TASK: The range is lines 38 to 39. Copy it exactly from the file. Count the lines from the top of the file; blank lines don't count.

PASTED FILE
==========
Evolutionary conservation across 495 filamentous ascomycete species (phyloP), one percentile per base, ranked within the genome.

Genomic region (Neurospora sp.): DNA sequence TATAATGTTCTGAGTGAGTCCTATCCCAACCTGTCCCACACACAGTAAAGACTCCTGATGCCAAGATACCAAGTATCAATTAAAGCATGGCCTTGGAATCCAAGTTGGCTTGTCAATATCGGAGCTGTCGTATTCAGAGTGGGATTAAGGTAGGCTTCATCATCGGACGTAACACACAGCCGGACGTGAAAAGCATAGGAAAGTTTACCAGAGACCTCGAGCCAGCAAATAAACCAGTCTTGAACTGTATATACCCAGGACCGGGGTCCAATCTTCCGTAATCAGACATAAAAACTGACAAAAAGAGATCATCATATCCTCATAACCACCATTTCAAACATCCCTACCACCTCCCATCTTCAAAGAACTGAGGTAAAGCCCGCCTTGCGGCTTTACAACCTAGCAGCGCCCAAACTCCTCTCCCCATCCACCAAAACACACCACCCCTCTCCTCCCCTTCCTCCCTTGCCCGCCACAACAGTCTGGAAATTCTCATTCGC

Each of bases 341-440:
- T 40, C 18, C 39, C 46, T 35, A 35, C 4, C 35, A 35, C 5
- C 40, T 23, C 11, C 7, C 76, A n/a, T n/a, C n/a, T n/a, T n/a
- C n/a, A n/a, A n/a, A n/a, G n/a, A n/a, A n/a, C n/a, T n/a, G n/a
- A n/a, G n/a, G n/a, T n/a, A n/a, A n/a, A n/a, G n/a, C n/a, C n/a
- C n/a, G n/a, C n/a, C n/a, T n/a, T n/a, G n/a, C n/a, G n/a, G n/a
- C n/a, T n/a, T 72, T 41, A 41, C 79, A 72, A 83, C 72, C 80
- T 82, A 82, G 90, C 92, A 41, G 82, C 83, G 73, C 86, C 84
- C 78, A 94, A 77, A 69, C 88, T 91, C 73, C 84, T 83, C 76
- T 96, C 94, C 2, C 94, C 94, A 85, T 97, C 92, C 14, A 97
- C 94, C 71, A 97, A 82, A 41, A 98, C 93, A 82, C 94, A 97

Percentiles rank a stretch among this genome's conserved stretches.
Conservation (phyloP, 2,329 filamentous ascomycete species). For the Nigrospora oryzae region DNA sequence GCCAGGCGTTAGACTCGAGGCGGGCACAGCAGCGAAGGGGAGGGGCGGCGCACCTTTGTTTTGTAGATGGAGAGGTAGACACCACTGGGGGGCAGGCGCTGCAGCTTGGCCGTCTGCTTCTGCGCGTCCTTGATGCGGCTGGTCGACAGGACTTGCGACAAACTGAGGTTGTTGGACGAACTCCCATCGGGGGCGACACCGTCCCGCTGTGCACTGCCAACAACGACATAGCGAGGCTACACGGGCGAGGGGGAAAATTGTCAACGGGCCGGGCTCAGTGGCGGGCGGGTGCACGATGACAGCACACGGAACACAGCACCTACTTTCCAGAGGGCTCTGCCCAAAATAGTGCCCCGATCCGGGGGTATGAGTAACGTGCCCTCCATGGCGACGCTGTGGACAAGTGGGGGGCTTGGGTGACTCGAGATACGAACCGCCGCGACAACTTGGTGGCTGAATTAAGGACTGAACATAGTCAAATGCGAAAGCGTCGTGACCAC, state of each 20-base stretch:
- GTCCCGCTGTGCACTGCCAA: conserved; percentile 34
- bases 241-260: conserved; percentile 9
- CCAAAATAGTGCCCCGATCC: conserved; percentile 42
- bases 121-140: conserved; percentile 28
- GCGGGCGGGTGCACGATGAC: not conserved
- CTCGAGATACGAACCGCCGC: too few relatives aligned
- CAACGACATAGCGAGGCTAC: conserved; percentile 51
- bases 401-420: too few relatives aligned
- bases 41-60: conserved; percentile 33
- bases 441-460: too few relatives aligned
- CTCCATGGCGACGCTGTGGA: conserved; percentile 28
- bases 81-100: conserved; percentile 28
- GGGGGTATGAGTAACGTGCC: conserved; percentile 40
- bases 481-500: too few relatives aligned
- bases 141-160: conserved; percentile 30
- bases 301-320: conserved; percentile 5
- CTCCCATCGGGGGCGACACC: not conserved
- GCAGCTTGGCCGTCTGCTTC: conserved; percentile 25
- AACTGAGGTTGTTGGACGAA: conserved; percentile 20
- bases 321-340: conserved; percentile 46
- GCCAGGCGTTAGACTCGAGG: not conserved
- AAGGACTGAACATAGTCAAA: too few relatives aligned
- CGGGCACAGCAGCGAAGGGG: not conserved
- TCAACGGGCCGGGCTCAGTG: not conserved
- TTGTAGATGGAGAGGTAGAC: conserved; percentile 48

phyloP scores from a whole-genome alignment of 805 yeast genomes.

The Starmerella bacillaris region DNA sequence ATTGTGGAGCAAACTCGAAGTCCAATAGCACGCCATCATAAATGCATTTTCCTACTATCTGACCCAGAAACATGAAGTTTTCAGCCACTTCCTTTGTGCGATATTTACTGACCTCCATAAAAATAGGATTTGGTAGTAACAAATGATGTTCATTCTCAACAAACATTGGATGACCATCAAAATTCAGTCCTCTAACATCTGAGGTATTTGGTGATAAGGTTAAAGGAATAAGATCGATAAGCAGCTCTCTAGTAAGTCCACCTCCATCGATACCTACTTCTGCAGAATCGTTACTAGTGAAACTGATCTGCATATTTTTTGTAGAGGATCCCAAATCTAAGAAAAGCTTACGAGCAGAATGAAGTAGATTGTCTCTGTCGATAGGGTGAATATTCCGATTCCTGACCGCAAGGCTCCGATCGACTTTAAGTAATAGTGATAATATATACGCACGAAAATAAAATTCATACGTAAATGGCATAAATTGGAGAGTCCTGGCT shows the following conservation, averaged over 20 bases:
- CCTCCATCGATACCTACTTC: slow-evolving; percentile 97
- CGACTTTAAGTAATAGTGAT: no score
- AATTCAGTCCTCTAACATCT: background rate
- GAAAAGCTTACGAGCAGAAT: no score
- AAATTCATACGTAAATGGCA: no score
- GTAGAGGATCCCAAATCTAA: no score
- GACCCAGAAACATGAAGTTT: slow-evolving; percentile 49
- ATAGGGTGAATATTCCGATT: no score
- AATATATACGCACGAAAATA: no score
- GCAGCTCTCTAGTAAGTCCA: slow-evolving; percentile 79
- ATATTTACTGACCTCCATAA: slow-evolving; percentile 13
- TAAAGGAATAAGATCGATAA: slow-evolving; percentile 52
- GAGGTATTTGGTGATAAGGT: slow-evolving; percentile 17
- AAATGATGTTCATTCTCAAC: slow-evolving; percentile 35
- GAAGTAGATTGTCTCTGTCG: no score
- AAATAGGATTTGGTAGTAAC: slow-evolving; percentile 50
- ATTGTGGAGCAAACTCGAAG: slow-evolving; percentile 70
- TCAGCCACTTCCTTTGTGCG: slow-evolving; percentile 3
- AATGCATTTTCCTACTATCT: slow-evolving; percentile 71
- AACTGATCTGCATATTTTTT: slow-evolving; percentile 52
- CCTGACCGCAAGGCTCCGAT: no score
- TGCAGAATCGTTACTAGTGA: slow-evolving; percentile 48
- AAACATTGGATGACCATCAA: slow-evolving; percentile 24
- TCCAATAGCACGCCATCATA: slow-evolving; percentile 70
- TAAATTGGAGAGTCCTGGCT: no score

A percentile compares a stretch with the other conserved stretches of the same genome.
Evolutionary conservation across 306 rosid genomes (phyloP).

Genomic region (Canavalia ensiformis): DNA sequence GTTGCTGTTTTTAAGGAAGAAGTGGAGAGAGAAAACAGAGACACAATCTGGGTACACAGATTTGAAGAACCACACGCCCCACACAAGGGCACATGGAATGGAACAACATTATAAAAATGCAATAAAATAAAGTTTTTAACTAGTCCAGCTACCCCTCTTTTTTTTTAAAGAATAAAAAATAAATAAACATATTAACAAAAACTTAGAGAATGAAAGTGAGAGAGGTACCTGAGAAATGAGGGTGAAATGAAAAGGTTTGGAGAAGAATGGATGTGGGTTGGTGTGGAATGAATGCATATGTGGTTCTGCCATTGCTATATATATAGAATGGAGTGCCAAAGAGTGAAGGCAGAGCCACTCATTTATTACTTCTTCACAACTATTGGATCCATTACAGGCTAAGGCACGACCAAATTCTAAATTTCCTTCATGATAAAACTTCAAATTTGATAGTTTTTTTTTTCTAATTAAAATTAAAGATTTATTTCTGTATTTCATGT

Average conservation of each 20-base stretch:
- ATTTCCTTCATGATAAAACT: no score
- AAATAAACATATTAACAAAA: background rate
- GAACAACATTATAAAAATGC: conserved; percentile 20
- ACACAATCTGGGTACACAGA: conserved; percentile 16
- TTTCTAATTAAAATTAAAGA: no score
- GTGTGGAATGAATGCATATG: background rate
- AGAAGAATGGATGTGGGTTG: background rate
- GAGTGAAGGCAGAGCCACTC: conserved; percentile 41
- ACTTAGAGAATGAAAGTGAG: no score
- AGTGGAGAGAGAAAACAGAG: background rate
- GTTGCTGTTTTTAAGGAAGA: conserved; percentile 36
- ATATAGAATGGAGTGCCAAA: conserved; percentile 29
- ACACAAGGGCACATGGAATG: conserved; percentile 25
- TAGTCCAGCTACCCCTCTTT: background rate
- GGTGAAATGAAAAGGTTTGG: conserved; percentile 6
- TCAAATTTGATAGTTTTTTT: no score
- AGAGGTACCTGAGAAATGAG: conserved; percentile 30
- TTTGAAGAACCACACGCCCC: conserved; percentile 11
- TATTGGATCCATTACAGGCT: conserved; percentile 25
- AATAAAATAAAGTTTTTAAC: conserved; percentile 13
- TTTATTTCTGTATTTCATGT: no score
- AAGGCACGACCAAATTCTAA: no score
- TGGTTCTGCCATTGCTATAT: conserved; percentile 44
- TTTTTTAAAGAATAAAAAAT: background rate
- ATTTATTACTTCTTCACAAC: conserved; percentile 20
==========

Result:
- CGGGCACAGCAGCGAAGGGG: not conserved
- TCAACGGGCCGGGCTCAGTG: not conserved